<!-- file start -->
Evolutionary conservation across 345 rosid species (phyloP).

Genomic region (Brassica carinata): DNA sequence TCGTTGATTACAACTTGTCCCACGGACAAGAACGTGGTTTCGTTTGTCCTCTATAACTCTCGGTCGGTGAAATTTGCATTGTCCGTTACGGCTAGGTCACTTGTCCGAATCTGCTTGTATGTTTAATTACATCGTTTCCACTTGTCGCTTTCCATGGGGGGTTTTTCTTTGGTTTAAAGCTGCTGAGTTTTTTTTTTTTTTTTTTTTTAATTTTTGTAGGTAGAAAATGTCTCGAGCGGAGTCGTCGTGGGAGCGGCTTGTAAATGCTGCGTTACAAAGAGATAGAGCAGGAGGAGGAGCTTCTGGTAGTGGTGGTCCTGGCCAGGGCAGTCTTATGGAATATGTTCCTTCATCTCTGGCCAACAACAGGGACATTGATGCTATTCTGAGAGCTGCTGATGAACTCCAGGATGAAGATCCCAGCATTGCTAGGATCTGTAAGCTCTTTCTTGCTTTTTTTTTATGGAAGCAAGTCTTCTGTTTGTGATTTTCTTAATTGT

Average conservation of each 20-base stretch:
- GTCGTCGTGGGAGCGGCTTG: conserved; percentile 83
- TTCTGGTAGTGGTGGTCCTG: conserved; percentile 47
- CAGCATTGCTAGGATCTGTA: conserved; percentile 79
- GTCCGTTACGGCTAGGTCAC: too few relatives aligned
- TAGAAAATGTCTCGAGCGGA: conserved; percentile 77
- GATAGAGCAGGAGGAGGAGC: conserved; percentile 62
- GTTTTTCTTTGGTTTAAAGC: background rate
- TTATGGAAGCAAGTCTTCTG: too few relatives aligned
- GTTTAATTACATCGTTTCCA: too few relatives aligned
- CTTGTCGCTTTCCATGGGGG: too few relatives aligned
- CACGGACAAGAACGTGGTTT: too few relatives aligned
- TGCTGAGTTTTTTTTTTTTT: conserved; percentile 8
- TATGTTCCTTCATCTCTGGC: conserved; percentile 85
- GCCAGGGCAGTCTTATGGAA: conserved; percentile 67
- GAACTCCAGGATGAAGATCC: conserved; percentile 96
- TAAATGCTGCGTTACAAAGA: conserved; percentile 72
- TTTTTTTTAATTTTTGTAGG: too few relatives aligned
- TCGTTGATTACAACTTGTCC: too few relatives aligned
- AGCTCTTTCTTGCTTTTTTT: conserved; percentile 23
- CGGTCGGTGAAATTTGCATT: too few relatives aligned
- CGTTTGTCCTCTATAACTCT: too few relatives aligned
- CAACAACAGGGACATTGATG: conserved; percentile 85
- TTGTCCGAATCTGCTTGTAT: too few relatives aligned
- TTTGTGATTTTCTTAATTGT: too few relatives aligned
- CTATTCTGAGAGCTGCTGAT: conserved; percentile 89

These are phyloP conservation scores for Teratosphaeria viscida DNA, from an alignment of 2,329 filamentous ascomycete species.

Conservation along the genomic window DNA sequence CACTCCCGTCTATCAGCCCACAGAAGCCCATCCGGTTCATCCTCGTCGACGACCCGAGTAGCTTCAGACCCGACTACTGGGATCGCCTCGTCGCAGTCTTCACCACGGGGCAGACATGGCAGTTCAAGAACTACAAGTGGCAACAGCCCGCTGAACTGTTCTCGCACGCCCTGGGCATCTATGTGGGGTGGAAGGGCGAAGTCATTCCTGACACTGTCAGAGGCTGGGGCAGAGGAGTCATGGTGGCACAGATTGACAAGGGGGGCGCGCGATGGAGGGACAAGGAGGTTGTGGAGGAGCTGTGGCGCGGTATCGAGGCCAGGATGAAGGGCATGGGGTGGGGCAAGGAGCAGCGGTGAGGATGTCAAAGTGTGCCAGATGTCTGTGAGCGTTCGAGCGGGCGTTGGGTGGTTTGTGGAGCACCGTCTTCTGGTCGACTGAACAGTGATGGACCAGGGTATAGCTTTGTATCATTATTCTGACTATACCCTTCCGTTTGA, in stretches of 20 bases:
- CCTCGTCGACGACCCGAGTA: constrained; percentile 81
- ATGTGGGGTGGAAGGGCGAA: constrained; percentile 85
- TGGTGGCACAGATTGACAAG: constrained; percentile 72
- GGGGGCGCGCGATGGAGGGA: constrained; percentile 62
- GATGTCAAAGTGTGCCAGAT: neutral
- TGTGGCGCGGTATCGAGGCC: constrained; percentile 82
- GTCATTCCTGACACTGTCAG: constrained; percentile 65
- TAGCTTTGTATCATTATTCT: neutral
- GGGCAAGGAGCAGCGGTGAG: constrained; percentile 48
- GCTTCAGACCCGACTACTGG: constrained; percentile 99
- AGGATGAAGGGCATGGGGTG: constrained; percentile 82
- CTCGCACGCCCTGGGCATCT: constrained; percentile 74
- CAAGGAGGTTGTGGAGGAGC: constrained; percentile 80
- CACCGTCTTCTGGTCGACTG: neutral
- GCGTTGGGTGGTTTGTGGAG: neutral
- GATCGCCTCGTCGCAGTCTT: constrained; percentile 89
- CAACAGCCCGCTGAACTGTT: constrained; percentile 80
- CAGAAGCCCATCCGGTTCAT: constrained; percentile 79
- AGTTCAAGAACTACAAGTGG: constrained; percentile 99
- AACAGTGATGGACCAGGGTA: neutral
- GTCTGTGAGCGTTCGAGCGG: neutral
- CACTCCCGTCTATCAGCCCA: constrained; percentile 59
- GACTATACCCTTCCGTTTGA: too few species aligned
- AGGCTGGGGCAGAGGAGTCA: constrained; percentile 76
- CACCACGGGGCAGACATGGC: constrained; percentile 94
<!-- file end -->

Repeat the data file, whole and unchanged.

Evolutionary conservation across 345 rosid species (phyloP).

Genomic region (Brassica carinata): DNA sequence TCGTTGATTACAACTTGTCCCACGGACAAGAACGTGGTTTCGTTTGTCCTCTATAACTCTCGGTCGGTGAAATTTGCATTGTCCGTTACGGCTAGGTCACTTGTCCGAATCTGCTTGTATGTTTAATTACATCGTTTCCACTTGTCGCTTTCCATGGGGGGTTTTTCTTTGGTTTAAAGCTGCTGAGTTTTTTTTTTTTTTTTTTTTTAATTTTTGTAGGTAGAAAATGTCTCGAGCGGAGTCGTCGTGGGAGCGGCTTGTAAATGCTGCGTTACAAAGAGATAGAGCAGGAGGAGGAGCTTCTGGTAGTGGTGGTCCTGGCCAGGGCAGTCTTATGGAATATGTTCCTTCATCTCTGGCCAACAACAGGGACATTGATGCTATTCTGAGAGCTGCTGATGAACTCCAGGATGAAGATCCCAGCATTGCTAGGATCTGTAAGCTCTTTCTTGCTTTTTTTTTATGGAAGCAAGTCTTCTGTTTGTGATTTTCTTAATTGT

Average conservation of each 20-base stretch:
- GTCGTCGTGGGAGCGGCTTG: conserved; percentile 83
- TTCTGGTAGTGGTGGTCCTG: conserved; percentile 47
- CAGCATTGCTAGGATCTGTA: conserved; percentile 79
- GTCCGTTACGGCTAGGTCAC: too few relatives aligned
- TAGAAAATGTCTCGAGCGGA: conserved; percentile 77
- GATAGAGCAGGAGGAGGAGC: conserved; percentile 62
- GTTTTTCTTTGGTTTAAAGC: background rate
- TTATGGAAGCAAGTCTTCTG: too few relatives aligned
- GTTTAATTACATCGTTTCCA: too few relatives aligned
- CTTGTCGCTTTCCATGGGGG: too few relatives aligned
- CACGGACAAGAACGTGGTTT: too few relatives aligned
- TGCTGAGTTTTTTTTTTTTT: conserved; percentile 8
- TATGTTCCTTCATCTCTGGC: conserved; percentile 85
- GCCAGGGCAGTCTTATGGAA: conserved; percentile 67
- GAACTCCAGGATGAAGATCC: conserved; percentile 96
- TAAATGCTGCGTTACAAAGA: conserved; percentile 72
- TTTTTTTTAATTTTTGTAGG: too few relatives aligned
- TCGTTGATTACAACTTGTCC: too few relatives aligned
- AGCTCTTTCTTGCTTTTTTT: conserved; percentile 23
- CGGTCGGTGAAATTTGCATT: too few relatives aligned
- CGTTTGTCCTCTATAACTCT: too few relatives aligned
- CAACAACAGGGACATTGATG: conserved; percentile 85
- TTGTCCGAATCTGCTTGTAT: too few relatives aligned
- TTTGTGATTTTCTTAATTGT: too few relatives aligned
- CTATTCTGAGAGCTGCTGAT: conserved; percentile 89

These are phyloP conservation scores for Teratosphaeria viscida DNA, from an alignment of 2,329 filamentous ascomycete species.

Conservation along the genomic window DNA sequence CACTCCCGTCTATCAGCCCACAGAAGCCCATCCGGTTCATCCTCGTCGACGACCCGAGTAGCTTCAGACCCGACTACTGGGATCGCCTCGTCGCAGTCTTCACCACGGGGCAGACATGGCAGTTCAAGAACTACAAGTGGCAACAGCCCGCTGAACTGTTCTCGCACGCCCTGGGCATCTATGTGGGGTGGAAGGGCGAAGTCATTCCTGACACTGTCAGAGGCTGGGGCAGAGGAGTCATGGTGGCACAGATTGACAAGGGGGGCGCGCGATGGAGGGACAAGGAGGTTGTGGAGGAGCTGTGGCGCGGTATCGAGGCCAGGATGAAGGGCATGGGGTGGGGCAAGGAGCAGCGGTGAGGATGTCAAAGTGTGCCAGATGTCTGTGAGCGTTCGAGCGGGCGTTGGGTGGTTTGTGGAGCACCGTCTTCTGGTCGACTGAACAGTGATGGACCAGGGTATAGCTTTGTATCATTATTCTGACTATACCCTTCCGTTTGA, in stretches of 20 bases:
- CCTCGTCGACGACCCGAGTA: constrained; percentile 81
- ATGTGGGGTGGAAGGGCGAA: constrained; percentile 85
- TGGTGGCACAGATTGACAAG: constrained; percentile 72
- GGGGGCGCGCGATGGAGGGA: constrained; percentile 62
- GATGTCAAAGTGTGCCAGAT: neutral
- TGTGGCGCGGTATCGAGGCC: constrained; percentile 82
- GTCATTCCTGACACTGTCAG: constrained; percentile 65
- TAGCTTTGTATCATTATTCT: neutral
- GGGCAAGGAGCAGCGGTGAG: constrained; percentile 48
- GCTTCAGACCCGACTACTGG: constrained; percentile 99
- AGGATGAAGGGCATGGGGTG: constrained; percentile 82
- CTCGCACGCCCTGGGCATCT: constrained; percentile 74
- CAAGGAGGTTGTGGAGGAGC: constrained; percentile 80
- CACCGTCTTCTGGTCGACTG: neutral
- GCGTTGGGTGGTTTGTGGAG: neutral
- GATCGCCTCGTCGCAGTCTT: constrained; percentile 89
- CAACAGCCCGCTGAACTGTT: constrained; percentile 80
- CAGAAGCCCATCCGGTTCAT: constrained; percentile 79
- AGTTCAAGAACTACAAGTGG: constrained; percentile 99
- AACAGTGATGGACCAGGGTA: neutral
- GTCTGTGAGCGTTCGAGCGG: neutral
- CACTCCCGTCTATCAGCCCA: constrained; percentile 59
- GACTATACCCTTCCGTTTGA: too few species aligned
- AGGCTGGGGCAGAGGAGTCA: constrained; percentile 76
- CACCACGGGGCAGACATGGC: constrained; percentile 94